A Black Woman Had Police Called On Her At School & You Need To Read Her Response

On Tuesday, July 31, Smith College police got a call from a staff member asking them to investigate a person who "seemed out of place" on campus. But when an officer approached the school common room, he just found sophomore Oumou Kanoute, who was eating her lunch on a break from work. News quickly spread on social media that the police were called on a black Smith student who wasn't doing anything wrong.

Amy Hunter, Smith's interim director of Inclusion, Diversity and Equity, confirmed in a statement that it had been a college employee who called the police, according to MassLive. She noted that the officer who spoke to Kanoute "found nothing suspicious about the student's presence."

Kanoute is on campus this summer working as a residential adviser and teaching assistant. Her Facebook post about the incident elaborated on the event and its aftermath. "I am blown away at the fact that i cannot even sit down and eat lunch peacefully," she wrote on Tuesday, and continued:

I wasn't making any noise or bothering anyone. All I did was be black. It's outrageous that some people question my being at Smith Collge, and my existence overall as a women of color. I was very nervous, and had a complete metldown after this incident. It's just wrong and uncalled for.

Kanoute captured two videos of her interaction with the campus police and shared them on social media, too. "We were wondering why you were here," the officer can be heard saying in the first clip. "I'm working the summer program, so... I was just relaxing on the couch," she replies. After they talk for a minute, the officer seems to say he's sorry for approaching her. Kanoute captioned the video: "Now he is apologizing on behalf of the racist punk who called the police on me for absolutely nothing."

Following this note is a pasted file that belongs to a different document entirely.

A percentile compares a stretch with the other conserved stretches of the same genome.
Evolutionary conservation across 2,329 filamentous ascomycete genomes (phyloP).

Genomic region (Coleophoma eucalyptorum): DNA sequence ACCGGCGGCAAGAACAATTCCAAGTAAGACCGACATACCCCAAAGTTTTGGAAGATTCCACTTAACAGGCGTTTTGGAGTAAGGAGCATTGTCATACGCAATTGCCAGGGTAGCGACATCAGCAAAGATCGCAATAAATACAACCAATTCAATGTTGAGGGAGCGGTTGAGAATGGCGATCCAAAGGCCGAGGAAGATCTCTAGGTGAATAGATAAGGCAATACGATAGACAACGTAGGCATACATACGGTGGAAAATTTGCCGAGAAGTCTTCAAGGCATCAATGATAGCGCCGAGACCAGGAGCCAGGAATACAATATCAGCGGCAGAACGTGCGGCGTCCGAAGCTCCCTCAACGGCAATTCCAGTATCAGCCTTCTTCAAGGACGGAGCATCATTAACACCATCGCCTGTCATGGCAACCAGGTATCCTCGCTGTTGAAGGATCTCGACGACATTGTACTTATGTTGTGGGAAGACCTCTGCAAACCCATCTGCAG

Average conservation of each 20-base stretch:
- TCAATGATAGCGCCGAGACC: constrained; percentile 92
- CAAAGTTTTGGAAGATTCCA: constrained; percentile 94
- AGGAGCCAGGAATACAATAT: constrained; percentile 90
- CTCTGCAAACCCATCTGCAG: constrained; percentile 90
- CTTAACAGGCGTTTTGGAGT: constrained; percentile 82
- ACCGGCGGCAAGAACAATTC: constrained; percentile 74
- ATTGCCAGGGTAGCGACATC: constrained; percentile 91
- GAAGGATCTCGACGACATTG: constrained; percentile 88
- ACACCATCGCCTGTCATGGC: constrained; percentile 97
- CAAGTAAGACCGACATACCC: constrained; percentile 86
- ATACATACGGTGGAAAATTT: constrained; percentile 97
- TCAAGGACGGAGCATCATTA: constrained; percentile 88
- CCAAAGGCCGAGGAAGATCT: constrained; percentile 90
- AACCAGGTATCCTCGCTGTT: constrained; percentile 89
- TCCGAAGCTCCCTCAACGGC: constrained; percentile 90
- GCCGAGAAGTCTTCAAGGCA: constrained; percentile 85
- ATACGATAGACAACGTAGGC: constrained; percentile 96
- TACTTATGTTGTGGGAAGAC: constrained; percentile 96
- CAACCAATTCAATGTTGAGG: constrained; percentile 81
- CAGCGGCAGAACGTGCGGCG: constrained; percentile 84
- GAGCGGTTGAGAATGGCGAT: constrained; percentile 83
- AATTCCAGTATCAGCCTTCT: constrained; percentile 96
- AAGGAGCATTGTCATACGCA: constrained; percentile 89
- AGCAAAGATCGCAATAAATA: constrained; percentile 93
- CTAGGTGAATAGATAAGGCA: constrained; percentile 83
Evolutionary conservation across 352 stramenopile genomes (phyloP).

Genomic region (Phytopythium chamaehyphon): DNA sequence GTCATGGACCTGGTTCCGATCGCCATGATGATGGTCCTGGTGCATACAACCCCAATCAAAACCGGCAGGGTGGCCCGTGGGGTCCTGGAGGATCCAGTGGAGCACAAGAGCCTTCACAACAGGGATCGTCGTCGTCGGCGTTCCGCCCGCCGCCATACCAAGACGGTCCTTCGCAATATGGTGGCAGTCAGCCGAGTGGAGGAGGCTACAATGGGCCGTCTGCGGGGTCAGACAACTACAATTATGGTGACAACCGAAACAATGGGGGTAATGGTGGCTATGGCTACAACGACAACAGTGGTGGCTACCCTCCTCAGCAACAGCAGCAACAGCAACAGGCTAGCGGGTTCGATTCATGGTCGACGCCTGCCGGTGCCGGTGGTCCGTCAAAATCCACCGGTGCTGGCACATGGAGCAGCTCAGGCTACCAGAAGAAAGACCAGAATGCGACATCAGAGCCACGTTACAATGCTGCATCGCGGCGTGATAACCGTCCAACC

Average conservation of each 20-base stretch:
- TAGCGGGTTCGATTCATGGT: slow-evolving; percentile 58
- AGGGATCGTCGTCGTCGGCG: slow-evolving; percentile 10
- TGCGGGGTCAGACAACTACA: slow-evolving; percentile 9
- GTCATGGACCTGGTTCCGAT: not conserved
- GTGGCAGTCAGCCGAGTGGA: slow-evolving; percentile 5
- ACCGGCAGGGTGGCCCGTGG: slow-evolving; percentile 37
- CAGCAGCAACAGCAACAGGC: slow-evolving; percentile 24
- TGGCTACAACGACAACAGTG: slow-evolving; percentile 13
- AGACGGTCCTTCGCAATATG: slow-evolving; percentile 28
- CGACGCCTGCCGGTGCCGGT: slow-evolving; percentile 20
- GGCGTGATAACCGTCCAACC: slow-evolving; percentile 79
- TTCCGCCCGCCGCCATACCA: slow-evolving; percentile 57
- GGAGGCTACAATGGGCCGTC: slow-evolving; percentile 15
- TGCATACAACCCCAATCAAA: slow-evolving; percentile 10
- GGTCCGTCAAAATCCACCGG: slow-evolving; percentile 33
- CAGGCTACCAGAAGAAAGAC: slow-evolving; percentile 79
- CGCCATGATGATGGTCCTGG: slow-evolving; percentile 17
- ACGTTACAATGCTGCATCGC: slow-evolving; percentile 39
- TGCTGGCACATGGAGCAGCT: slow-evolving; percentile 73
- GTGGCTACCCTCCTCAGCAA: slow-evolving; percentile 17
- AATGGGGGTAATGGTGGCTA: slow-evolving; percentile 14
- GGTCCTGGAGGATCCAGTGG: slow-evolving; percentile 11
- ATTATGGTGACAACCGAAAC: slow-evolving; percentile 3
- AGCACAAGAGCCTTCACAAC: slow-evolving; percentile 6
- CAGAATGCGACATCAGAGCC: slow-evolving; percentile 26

Hunter told The Boston Globe that Smith College "does not tolerate race- or gender-based discrimination in any form." According to the paper, the director emailed staff, students, and alumni about the incident on Wednesday and seemed to admonish the employee who called the police, writing: "Such behavior can contribute to a climate of fear, hostility and exclusion that has no place in our community."

Kanoute has begun a campaign to get Smith College to disclose the identity of the staff member who reported her. On a Facebook post that has been shared more than 550 times as of this writing, she asked users to share her videos and pressure the administration to release the name so that the employee "can confront and acknowledge the harm done to me as a student."

A college spokesperson told the Globe that it is against school policy to disclose the names of those who call the police.

Kanoute also added that Smith "routinely outsources their summer security to the Northampton Police Department" and that it "was particularly traumatizing to realize that someone with a lethal weapon [...] might have been called to respond to the incident." However, Hunter said it was campus police officers who responded, and campus officers are not armed, according to The Boston Globe.

"No student of color should have to explain why they belong at prestigious white institutions," Kanoute wrote on Facebook. "I worked my hardest to get into Smith, and I deserve to feel safe on my campus."